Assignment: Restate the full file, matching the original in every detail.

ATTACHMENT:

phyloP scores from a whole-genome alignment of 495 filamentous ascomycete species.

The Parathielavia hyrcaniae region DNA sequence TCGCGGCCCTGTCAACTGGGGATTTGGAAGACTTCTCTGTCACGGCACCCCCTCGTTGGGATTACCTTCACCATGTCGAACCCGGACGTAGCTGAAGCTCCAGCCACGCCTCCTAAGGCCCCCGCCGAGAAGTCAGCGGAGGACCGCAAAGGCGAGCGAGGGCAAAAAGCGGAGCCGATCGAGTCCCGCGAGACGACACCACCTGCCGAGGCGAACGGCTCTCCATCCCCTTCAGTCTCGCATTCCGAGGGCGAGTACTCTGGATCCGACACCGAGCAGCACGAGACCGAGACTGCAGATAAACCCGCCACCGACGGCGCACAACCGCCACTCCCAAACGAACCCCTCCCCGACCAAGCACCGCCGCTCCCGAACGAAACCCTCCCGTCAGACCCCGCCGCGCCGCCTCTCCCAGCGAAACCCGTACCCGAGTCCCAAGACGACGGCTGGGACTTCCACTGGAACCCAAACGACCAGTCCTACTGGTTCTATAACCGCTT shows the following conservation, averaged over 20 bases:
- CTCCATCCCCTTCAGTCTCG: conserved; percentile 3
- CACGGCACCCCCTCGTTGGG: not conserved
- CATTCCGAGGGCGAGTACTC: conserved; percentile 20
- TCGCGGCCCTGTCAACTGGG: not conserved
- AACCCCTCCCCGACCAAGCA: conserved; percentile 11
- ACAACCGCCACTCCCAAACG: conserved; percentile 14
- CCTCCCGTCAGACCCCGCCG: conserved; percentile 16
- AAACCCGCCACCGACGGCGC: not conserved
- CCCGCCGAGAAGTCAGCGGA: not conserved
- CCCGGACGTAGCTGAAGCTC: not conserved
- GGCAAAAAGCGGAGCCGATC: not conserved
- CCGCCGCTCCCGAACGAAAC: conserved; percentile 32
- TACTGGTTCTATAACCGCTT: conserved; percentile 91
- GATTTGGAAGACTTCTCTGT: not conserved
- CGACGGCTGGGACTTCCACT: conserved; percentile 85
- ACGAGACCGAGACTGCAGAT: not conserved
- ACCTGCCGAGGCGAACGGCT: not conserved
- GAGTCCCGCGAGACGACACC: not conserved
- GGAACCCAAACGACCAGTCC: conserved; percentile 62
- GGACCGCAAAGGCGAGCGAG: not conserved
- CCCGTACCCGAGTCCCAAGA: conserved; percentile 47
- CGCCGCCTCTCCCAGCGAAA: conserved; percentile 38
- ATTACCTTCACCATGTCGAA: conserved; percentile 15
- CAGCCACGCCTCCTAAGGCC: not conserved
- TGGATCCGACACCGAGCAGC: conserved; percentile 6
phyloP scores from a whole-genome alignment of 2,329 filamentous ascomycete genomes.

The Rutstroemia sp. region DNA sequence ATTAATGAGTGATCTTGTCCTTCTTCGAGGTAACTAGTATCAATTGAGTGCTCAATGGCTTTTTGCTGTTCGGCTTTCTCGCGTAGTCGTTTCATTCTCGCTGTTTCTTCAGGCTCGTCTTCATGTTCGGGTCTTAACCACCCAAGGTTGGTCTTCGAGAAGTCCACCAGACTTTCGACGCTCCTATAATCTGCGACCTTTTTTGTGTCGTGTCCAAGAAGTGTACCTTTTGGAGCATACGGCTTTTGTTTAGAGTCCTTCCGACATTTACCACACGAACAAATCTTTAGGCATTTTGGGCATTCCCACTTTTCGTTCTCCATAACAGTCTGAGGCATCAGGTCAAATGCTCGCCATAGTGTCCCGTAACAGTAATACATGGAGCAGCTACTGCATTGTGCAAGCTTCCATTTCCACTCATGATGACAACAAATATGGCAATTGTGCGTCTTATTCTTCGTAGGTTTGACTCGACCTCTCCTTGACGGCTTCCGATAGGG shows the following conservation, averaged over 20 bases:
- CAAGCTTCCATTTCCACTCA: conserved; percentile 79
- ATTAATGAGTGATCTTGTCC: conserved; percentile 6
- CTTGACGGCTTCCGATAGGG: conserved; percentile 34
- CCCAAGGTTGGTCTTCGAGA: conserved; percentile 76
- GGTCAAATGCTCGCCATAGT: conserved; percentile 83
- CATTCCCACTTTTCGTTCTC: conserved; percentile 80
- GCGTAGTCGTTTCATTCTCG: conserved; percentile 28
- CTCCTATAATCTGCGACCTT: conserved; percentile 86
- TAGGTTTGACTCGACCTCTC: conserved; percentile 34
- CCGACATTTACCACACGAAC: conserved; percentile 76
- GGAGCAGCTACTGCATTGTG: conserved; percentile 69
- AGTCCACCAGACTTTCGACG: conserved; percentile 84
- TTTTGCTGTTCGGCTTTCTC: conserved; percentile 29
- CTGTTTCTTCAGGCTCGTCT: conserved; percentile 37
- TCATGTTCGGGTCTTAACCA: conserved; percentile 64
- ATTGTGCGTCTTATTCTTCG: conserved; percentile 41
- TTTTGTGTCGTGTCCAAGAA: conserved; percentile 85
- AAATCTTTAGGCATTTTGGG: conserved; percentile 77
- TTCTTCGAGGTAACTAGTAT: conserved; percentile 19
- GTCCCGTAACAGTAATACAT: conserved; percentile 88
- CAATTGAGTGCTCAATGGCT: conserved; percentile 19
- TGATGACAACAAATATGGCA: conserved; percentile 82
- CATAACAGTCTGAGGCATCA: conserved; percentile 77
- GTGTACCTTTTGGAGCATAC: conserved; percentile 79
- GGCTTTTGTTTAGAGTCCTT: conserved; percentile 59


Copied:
phyloP scores from a whole-genome alignment of 495 filamentous ascomycete species.

The Parathielavia hyrcaniae region DNA sequence TCGCGGCCCTGTCAACTGGGGATTTGGAAGACTTCTCTGTCACGGCACCCCCTCGTTGGGATTACCTTCACCATGTCGAACCCGGACGTAGCTGAAGCTCCAGCCACGCCTCCTAAGGCCCCCGCCGAGAAGTCAGCGGAGGACCGCAAAGGCGAGCGAGGGCAAAAAGCGGAGCCGATCGAGTCCCGCGAGACGACACCACCTGCCGAGGCGAACGGCTCTCCATCCCCTTCAGTCTCGCATTCCGAGGGCGAGTACTCTGGATCCGACACCGAGCAGCACGAGACCGAGACTGCAGATAAACCCGCCACCGACGGCGCACAACCGCCACTCCCAAACGAACCCCTCCCCGACCAAGCACCGCCGCTCCCGAACGAAACCCTCCCGTCAGACCCCGCCGCGCCGCCTCTCCCAGCGAAACCCGTACCCGAGTCCCAAGACGACGGCTGGGACTTCCACTGGAACCCAAACGACCAGTCCTACTGGTTCTATAACCGCTT shows the following conservation, averaged over 20 bases:
- CTCCATCCCCTTCAGTCTCG: conserved; percentile 3
- CACGGCACCCCCTCGTTGGG: not conserved
- CATTCCGAGGGCGAGTACTC: conserved; percentile 20
- TCGCGGCCCTGTCAACTGGG: not conserved
- AACCCCTCCCCGACCAAGCA: conserved; percentile 11
- ACAACCGCCACTCCCAAACG: conserved; percentile 14
- CCTCCCGTCAGACCCCGCCG: conserved; percentile 16
- AAACCCGCCACCGACGGCGC: not conserved
- CCCGCCGAGAAGTCAGCGGA: not conserved
- CCCGGACGTAGCTGAAGCTC: not conserved
- GGCAAAAAGCGGAGCCGATC: not conserved
- CCGCCGCTCCCGAACGAAAC: conserved; percentile 32
- TACTGGTTCTATAACCGCTT: conserved; percentile 91
- GATTTGGAAGACTTCTCTGT: not conserved
- CGACGGCTGGGACTTCCACT: conserved; percentile 85
- ACGAGACCGAGACTGCAGAT: not conserved
- ACCTGCCGAGGCGAACGGCT: not conserved
- GAGTCCCGCGAGACGACACC: not conserved
- GGAACCCAAACGACCAGTCC: conserved; percentile 62
- GGACCGCAAAGGCGAGCGAG: not conserved
- CCCGTACCCGAGTCCCAAGA: conserved; percentile 47
- CGCCGCCTCTCCCAGCGAAA: conserved; percentile 38
- ATTACCTTCACCATGTCGAA: conserved; percentile 15
- CAGCCACGCCTCCTAAGGCC: not conserved
- TGGATCCGACACCGAGCAGC: conserved; percentile 6
phyloP scores from a whole-genome alignment of 2,329 filamentous ascomycete genomes.

The Rutstroemia sp. region DNA sequence ATTAATGAGTGATCTTGTCCTTCTTCGAGGTAACTAGTATCAATTGAGTGCTCAATGGCTTTTTGCTGTTCGGCTTTCTCGCGTAGTCGTTTCATTCTCGCTGTTTCTTCAGGCTCGTCTTCATGTTCGGGTCTTAACCACCCAAGGTTGGTCTTCGAGAAGTCCACCAGACTTTCGACGCTCCTATAATCTGCGACCTTTTTTGTGTCGTGTCCAAGAAGTGTACCTTTTGGAGCATACGGCTTTTGTTTAGAGTCCTTCCGACATTTACCACACGAACAAATCTTTAGGCATTTTGGGCATTCCCACTTTTCGTTCTCCATAACAGTCTGAGGCATCAGGTCAAATGCTCGCCATAGTGTCCCGTAACAGTAATACATGGAGCAGCTACTGCATTGTGCAAGCTTCCATTTCCACTCATGATGACAACAAATATGGCAATTGTGCGTCTTATTCTTCGTAGGTTTGACTCGACCTCTCCTTGACGGCTTCCGATAGGG shows the following conservation, averaged over 20 bases:
- CAAGCTTCCATTTCCACTCA: conserved; percentile 79
- ATTAATGAGTGATCTTGTCC: conserved; percentile 6
- CTTGACGGCTTCCGATAGGG: conserved; percentile 34
- CCCAAGGTTGGTCTTCGAGA: conserved; percentile 76
- GGTCAAATGCTCGCCATAGT: conserved; percentile 83
- CATTCCCACTTTTCGTTCTC: conserved; percentile 80
- GCGTAGTCGTTTCATTCTCG: conserved; percentile 28
- CTCCTATAATCTGCGACCTT: conserved; percentile 86
- TAGGTTTGACTCGACCTCTC: conserved; percentile 34
- CCGACATTTACCACACGAAC: conserved; percentile 76
- GGAGCAGCTACTGCATTGTG: conserved; percentile 69
- AGTCCACCAGACTTTCGACG: conserved; percentile 84
- TTTTGCTGTTCGGCTTTCTC: conserved; percentile 29
- CTGTTTCTTCAGGCTCGTCT: conserved; percentile 37
- TCATGTTCGGGTCTTAACCA: conserved; percentile 64
- ATTGTGCGTCTTATTCTTCG: conserved; percentile 41
- TTTTGTGTCGTGTCCAAGAA: conserved; percentile 85
- AAATCTTTAGGCATTTTGGG: conserved; percentile 77
- TTCTTCGAGGTAACTAGTAT: conserved; percentile 19
- GTCCCGTAACAGTAATACAT: conserved; percentile 88
- CAATTGAGTGCTCAATGGCT: conserved; percentile 19
- TGATGACAACAAATATGGCA: conserved; percentile 82
- CATAACAGTCTGAGGCATCA: conserved; percentile 77
- GTGTACCTTTTGGAGCATAC: conserved; percentile 79
- GGCTTTTGTTTAGAGTCCTT: conserved; percentile 59